The next morning I wake up with shivers of sun light peeking through the curtains – yes today will be a good day. It is still cold but at least it is dry and sunny. On the program is a mix of autobahn and winding country roads. I top the car up with some premium fuel ready for a day of action.
On the first day I have only tested the wet and sports modes but there are three other modes you can select via the little switch: Race, Traction Control Off and Stability Control Off. The last two modes are primarily suited for the track and change a lot more than just the traction- or stability control – also the ABS per example. I find a nice winding bit of road that goes up- and down and left and right for almost ten kilometers with hardly any traffic. This is where the car feels really at home suspension and steering wise – it is agile and steering is very direct. Power wise there is way more than I need and that is a general problem that I have with many supercars these days: they provide so much power you can’t really enjoy it on most roads unless you want to lose your driver’s license or take risks you shouldn’t on a public road. Did I mention 0-100 km/h takes only 3.0 seconds flat and 0-200 km/h just 8.3 seconds?!
Race mode not only makes the shift times faster, it allows for a bit more drama – both in terms of acceleration (plenty of wheel spin in 1st gear) as in the corners (it allows a wider drift angle) as well as in terms of sound (open those flaps!).
On the autobahn the car sprints effortlessly from 80 or 100 km/h to well above 250 km/h. The gear changes are quick as lightning and only in 7th gear the pace of acceleration starts to slow a bit.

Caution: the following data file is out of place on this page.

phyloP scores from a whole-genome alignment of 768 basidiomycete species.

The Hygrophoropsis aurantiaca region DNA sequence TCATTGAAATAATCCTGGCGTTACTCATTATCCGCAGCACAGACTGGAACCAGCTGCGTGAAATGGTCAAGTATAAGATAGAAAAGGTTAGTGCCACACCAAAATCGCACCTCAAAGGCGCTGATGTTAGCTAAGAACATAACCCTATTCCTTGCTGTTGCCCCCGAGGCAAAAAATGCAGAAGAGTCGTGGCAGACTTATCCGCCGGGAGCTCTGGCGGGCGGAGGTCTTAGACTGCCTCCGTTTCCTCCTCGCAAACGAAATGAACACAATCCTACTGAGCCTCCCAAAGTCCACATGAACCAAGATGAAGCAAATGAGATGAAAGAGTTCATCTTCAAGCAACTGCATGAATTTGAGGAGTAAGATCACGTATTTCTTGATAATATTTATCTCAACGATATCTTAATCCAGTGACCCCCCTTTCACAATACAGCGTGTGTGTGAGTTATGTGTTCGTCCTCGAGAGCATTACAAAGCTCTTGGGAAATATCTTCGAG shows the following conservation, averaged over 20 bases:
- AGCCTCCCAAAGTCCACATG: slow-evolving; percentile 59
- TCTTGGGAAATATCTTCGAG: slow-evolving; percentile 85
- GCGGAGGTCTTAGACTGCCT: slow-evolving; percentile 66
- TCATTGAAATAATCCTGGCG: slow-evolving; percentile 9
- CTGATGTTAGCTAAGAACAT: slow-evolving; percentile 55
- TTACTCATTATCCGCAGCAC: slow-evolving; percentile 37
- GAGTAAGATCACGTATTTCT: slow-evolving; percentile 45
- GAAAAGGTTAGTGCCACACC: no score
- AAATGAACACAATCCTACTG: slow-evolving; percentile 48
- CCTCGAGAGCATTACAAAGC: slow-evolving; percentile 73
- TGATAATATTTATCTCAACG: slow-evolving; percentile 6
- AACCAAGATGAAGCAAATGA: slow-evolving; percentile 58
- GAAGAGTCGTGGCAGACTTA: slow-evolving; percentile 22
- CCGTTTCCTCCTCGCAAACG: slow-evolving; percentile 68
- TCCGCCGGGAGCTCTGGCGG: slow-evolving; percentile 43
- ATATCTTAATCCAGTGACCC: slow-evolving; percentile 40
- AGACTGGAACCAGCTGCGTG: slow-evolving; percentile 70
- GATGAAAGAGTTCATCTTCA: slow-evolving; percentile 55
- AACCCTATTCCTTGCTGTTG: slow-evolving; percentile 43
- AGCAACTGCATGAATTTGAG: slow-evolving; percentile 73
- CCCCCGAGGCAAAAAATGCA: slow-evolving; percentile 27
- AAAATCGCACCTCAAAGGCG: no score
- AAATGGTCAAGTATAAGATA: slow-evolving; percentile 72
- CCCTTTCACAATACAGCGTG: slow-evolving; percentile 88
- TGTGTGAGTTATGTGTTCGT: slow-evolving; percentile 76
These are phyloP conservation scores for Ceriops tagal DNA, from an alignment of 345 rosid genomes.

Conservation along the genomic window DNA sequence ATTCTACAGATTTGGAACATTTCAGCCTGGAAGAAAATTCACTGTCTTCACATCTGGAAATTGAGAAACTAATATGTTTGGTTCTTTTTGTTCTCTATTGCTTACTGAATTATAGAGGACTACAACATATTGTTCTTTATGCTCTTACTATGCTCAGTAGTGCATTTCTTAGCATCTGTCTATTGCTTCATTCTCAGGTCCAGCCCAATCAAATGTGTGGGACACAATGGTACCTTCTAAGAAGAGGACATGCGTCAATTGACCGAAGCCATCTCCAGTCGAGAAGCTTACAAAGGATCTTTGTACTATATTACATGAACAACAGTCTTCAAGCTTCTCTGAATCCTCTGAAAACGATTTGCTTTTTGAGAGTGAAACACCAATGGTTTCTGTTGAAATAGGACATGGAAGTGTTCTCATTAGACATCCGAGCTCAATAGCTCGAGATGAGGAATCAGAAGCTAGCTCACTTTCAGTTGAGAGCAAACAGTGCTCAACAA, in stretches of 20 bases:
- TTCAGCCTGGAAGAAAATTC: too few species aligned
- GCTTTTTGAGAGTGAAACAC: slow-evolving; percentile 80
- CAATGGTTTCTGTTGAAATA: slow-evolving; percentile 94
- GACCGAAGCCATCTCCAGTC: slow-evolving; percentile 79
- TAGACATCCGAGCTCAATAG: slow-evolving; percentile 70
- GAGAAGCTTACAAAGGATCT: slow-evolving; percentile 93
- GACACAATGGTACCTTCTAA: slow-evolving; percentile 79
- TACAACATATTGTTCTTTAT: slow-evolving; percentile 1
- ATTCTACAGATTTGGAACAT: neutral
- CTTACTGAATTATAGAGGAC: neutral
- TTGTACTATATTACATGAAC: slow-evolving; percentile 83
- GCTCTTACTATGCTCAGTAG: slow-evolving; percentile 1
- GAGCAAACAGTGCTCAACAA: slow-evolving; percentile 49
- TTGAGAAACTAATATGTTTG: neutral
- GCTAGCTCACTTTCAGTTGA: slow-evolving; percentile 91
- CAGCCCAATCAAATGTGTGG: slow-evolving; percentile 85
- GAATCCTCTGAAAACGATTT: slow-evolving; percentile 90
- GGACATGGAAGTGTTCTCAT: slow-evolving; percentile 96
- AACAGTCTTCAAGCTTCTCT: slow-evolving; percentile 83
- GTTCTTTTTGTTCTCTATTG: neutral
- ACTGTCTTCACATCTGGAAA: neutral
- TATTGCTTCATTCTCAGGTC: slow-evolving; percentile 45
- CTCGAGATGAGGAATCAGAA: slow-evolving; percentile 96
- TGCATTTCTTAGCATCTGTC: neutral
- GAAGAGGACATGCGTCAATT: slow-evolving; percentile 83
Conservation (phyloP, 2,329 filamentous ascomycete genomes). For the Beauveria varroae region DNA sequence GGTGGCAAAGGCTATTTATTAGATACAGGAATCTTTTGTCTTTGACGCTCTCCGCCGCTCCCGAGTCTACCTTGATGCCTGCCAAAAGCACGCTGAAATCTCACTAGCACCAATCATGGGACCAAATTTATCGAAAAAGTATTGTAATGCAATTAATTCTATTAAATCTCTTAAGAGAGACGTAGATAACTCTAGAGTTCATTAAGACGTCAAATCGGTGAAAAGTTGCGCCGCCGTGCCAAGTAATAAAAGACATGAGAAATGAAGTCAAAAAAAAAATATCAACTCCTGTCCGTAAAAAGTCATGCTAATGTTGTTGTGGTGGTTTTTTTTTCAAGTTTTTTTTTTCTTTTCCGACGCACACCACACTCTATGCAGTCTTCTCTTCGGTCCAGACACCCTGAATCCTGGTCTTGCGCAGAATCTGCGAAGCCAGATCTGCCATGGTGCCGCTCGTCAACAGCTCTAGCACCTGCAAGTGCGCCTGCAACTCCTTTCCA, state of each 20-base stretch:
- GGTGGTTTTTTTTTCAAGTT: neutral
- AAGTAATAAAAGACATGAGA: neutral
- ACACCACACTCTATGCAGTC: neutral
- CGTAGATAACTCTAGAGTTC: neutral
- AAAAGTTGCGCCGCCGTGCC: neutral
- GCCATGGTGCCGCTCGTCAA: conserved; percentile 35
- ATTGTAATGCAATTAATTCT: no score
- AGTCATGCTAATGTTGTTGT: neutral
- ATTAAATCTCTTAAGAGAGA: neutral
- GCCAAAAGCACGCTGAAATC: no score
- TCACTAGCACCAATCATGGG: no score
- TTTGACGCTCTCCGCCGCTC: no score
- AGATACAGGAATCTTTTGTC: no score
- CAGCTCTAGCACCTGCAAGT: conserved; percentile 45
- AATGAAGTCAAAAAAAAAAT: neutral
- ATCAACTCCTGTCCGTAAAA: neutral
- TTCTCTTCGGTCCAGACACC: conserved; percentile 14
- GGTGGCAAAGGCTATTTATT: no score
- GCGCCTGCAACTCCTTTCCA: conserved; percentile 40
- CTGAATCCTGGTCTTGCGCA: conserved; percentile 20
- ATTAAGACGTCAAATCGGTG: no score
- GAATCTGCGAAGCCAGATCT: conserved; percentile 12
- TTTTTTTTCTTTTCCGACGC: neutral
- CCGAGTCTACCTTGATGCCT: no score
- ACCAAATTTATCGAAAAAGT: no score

Design wise aerodynamics played a large role in defining the shape of the car. The front looks very elegant and simple but when you take a closer look you see all the details like the double front wing and the air outlets in the front bonnet that count for more downforce and reduction in drag. The rear has beautiful exposed rear LED lights with a carbon fibre part stretching inwards. The V8 engine lies gracefully underneath a glass cover. The only design parts I don’t really like are the doors with the weird bolt on door handles.
Inside carbon fibre and leather dominate – all instruments and controls are facing the driver. The air inlets are framed with carbon fibre and the seats are beautifully finished with red stitching. The infotainment system can be equipped with Apple CarPlay. The standard system works well although I find it a bit odd that the control knob on the right side is different from the one on the left side. Would have been more convenient if they would have been the same.
Overall the Ferrari 488 GTB is a very fast and versatile supercar – it combines killer performance with a surprisingly comfortable and spacious interior. The design looks cool and the interior is very refined. The new turbocharged engine doesn’t howl like its naturally aspirated predecessor but I’m a big fan of the turbo performance and different power delivery.